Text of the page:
I remember it well. It was August 1952, and I was dining with my parents on the Palm Beach casino’s patio in Cannes, when my father got up and went inside to gamble. He came back rather excited and told us that a friend of his, a Greek ship owner by the name of George Coumantaros, had passed eight hands without garage at baccarat and had won a fortune. (He bought a beautiful sailing boat and named her, what else, Baccarat.)
The next day we went out sailing on the Vagrant and news came over the wireless that King Farouk of Egypt had been deposed by the military. General Naguib led the coup, and was himself overthrown two years later by Colonel Gamal Abdel Nasser, whose pan-Arab dreams ended in tears with his death in 1970. Farouk was a hell of a king — for the 18th century, that is. He gambled and whored and lived in grand palaces, and woe to one’s woman if he spotted her in a nightclub and asked her over. I met him many times in later years, in Lausanne, where he would arrive at the Lausanne Palace hotel and have the concierge open up the window displays and show him the latest watches and jewels. He would then go to the bar and we’d dish the you-know-what.
He was a sad, fat and lonely man but a gentleman. He often talked about his sister Fawzia, the Shah’s first wife, who continued to live in Alexandria until her death on 2 July of this year. (She was 91, a great beauty who left the Tehran court after six years complaining of boredom and the Shah’s fooling around. The Shah did fly women in from European capitals, but what’s the use of being Shah if you don’t import women. A friend, who was flown in, gave me details long ago, and the old boy was nice and gentle, nothing like the pigs that do this type of thing today.)
Farouk became King at 16, was very handsome, and was deposed at 32, prematurely old and very fat. He had not kept up with the times and the winds of change. I got to Cairo and Alexandria during the late Fifties, in fact I flew in every weekend on a small plane from Khartoum, where my father had the largest textile factory in all of Africa. Even after five years of Arab socialism, there was no more cosmopolitan city on earth than Cairo. Alexandria was even more so, full of Europeans with marvellous old-fashioned manners, gentlemen’s clubs for Europeans only, high teas in the late afternoon, and terrific nightclubbing late into the night. Men wore white linen suits, ladies carried fans — it was straight out of the movies. Yet the newspapers were spewing hatred against the ‘foreign bloodsuckers’ and other such epithets. No one gave a damn until it was too late.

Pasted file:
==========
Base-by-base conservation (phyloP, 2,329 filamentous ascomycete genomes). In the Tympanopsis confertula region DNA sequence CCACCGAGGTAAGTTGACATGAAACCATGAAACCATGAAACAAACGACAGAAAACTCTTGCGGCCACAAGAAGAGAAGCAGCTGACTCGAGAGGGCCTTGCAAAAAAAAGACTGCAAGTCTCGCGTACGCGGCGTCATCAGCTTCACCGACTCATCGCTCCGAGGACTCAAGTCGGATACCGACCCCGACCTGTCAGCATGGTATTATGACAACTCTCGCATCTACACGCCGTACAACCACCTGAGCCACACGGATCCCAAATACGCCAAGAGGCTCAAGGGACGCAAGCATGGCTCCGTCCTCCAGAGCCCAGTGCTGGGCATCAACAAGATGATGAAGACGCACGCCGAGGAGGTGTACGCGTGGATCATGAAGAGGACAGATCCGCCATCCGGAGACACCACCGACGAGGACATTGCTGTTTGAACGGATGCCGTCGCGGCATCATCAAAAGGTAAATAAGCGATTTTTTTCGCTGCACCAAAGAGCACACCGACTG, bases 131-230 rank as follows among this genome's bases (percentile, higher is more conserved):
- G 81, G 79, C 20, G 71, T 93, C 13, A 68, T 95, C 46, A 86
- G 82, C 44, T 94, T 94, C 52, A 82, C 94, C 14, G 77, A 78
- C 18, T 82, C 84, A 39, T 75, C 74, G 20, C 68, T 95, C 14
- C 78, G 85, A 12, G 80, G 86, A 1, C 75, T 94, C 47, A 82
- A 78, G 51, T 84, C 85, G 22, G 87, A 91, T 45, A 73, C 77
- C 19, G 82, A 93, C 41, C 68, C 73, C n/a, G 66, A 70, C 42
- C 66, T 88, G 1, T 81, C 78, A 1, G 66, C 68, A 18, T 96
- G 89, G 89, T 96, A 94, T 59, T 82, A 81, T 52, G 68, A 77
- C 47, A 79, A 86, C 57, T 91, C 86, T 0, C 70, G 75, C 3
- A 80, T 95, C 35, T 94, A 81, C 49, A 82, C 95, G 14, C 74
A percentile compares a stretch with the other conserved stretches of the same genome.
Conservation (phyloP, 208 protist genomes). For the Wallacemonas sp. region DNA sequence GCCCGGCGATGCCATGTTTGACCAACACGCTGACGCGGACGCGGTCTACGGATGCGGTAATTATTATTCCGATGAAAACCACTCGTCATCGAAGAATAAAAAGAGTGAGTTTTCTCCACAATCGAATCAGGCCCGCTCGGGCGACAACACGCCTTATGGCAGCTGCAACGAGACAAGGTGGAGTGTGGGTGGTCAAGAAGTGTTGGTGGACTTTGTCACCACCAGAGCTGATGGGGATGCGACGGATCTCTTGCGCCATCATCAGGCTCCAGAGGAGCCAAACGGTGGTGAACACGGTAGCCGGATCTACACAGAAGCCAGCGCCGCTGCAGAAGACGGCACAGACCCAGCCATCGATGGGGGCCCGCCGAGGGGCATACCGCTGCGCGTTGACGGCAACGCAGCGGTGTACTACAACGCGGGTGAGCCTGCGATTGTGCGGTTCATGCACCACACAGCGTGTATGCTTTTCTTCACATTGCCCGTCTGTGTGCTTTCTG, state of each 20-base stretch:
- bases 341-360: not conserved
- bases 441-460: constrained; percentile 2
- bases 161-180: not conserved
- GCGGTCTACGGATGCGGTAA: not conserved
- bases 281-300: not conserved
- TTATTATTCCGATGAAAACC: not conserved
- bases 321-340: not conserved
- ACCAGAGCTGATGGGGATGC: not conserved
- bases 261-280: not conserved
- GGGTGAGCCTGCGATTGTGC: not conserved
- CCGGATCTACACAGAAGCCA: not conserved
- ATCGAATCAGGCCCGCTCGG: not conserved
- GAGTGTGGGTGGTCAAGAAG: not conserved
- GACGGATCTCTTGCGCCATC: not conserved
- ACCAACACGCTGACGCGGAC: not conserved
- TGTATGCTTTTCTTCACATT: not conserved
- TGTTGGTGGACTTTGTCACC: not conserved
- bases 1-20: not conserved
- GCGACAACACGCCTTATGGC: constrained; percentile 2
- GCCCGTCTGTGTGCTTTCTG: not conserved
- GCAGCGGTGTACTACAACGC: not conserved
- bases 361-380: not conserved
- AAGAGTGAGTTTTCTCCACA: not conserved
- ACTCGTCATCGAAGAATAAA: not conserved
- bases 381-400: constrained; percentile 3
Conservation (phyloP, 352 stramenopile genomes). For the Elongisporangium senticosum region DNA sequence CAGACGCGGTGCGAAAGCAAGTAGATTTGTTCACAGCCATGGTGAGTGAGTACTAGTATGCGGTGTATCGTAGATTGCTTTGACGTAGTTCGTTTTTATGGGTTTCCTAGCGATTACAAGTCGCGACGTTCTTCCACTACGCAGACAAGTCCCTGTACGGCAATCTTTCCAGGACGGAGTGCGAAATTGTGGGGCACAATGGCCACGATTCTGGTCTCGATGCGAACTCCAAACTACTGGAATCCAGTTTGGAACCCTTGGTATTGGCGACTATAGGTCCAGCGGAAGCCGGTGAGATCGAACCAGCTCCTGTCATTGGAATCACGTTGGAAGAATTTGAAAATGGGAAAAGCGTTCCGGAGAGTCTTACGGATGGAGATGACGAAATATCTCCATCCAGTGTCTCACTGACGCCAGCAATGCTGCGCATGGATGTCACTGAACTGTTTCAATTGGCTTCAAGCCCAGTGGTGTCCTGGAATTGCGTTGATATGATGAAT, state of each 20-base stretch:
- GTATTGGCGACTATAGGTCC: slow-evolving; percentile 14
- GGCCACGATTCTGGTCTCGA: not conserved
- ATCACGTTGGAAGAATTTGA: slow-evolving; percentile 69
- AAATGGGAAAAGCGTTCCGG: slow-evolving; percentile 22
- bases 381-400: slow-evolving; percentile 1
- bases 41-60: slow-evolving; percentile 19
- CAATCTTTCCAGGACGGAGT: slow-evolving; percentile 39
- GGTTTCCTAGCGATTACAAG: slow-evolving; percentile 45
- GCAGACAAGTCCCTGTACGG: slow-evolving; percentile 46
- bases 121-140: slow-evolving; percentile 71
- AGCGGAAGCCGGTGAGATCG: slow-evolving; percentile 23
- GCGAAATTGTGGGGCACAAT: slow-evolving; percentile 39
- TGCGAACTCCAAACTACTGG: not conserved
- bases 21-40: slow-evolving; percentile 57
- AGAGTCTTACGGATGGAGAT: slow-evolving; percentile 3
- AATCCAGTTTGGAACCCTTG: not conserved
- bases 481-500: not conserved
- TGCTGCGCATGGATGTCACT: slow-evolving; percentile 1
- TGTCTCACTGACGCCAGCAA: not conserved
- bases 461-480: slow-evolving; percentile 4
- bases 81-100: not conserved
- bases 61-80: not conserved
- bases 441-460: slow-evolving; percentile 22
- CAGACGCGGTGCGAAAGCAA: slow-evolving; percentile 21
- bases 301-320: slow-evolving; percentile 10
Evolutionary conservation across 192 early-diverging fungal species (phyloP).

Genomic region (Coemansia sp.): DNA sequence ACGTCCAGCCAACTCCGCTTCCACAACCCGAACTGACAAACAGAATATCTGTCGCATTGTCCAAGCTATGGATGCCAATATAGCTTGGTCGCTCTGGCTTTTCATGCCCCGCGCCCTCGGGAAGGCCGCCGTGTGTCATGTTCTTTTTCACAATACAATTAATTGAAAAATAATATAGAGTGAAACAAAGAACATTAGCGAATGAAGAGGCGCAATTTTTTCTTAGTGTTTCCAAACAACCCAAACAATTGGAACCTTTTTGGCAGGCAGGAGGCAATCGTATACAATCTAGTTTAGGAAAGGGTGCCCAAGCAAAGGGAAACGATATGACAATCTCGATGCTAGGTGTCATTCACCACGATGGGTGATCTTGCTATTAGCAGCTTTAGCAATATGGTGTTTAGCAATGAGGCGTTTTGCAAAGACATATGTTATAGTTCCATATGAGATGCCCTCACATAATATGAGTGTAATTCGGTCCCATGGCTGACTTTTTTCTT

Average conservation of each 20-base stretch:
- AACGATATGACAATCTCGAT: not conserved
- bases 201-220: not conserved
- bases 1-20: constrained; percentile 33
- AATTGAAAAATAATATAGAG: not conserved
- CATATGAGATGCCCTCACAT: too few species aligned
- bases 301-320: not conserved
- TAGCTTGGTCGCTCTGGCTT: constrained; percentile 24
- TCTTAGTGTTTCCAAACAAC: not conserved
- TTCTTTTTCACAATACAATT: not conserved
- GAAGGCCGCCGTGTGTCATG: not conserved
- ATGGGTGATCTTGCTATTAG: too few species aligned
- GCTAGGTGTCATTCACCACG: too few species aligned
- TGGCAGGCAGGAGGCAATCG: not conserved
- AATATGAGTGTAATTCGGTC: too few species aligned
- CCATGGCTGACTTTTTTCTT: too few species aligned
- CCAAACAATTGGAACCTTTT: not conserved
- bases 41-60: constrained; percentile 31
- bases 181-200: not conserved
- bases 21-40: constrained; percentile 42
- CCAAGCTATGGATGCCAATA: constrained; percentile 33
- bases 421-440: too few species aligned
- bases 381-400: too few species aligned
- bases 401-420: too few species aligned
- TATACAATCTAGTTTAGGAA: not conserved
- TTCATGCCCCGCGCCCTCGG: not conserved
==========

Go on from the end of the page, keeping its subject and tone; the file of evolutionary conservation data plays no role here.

I was up early in the morning and off to the Gezira tennis club, where I would hit with Badr-El-Din, the Egyptian number one, or with my friend baron Gottfried von Cramm, a three-time losing finalist at Wimbledon and by far the greatest gentleman who ever played the game. In the afternoon we played gin rummy at the Muhammad Ali club, where the only locals were pashas or beys, the rest being Europeans. Many of the city’s best hotels and cafés were owned and run by Greeks, Armenians and some French. The servants wore white djellabas, red fezzes, and carried the gleaming glass of the hookah pipes. Alexandria’s population was around 250,000, and the great majority were Greeks. I stayed at the Semiramis hotel and, although it’s been close to 60 years now, I can still smell the roasted nuts, imagine the swaying palms, and feel the romantic atmosphere as I went out every night looking for adventure.
Cairo and Alexandria had little in common with the barren and sandy hinterland that was the Sahara and the Nile. Groppi’s was the best restaurant-nightclub in Cairo, and one that Field Marshal Rommel had boasted he’d be dining in just before his supplies ran out. It was jasmine-scented and as attractive a place as I’d ever been to. English and French were the lingua franca, and the Levantine women were to die for. None of this covering-up crap, and their fashion was the latest from Paris. I was madly in love with a married lady who teased me non-stop but never gave herself to me. We would go to a piano bar called Santa Lucia, where Grace would lie on the piano and sing ‘Dimmi quando tu verrai, dimmi quando, quando quando…’ She was straight out of Durrell’s Justine, in fact she was Justine, a real heartbreaker with whom I spoke over the telephone a few years ago. ‘I want to see you,’ I said. ‘I wouldn’t if I were you,’ came the not-so-cryptic answer. Muslim Princess Toussoun was another lady one would throw oneself into the Aswan Dam for, married to an older Turkish prince with a handsome French diplomat as escort. The youngest and most beautiful was Katie Sursock, who is now Princess Saddrudin Aga Khan, a widow, but one I see weekly here in Gstaad. It was a hell of a life and a hell of a group, and now it’s — sorry for this – Gone with the Wind.
As the sainted editor wrote in the Telegraph last week — he’s the only one who got it right — property rights in the Arab world, not democracy, is what the masses want and need. The right to sell their goods without having to give half the profit to a cop, the right to keep their salary without giving most of it to the foreman. It’s as simple as that.